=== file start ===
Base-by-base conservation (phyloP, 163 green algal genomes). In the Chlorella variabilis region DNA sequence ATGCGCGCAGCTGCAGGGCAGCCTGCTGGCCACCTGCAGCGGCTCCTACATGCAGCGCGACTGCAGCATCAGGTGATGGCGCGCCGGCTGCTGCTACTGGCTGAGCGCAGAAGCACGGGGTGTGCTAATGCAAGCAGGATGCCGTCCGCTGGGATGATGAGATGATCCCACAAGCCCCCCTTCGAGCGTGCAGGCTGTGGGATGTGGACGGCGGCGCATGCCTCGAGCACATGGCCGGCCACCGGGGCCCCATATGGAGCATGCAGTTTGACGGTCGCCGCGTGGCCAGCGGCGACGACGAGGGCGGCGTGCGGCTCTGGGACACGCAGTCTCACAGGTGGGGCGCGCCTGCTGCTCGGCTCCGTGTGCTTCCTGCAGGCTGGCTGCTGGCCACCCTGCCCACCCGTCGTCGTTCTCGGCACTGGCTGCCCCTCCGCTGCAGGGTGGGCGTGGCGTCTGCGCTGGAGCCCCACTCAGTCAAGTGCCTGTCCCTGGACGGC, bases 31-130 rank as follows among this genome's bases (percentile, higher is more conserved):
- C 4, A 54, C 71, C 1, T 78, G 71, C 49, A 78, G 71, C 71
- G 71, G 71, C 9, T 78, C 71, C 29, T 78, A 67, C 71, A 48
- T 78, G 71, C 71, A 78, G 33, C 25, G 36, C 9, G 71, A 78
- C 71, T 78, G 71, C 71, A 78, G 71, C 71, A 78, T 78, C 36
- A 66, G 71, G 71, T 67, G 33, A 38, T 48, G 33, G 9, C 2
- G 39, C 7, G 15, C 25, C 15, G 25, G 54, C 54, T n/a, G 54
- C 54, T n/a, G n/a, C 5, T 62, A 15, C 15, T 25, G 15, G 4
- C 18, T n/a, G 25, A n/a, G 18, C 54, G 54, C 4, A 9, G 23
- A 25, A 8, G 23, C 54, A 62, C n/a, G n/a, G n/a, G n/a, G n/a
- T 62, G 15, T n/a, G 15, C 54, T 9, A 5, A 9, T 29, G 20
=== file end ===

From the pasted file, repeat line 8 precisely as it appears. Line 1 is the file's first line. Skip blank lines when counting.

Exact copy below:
- C 54, T n/a, G n/a, C 5, T 62, A 15, C 15, T 25, G 15, G 4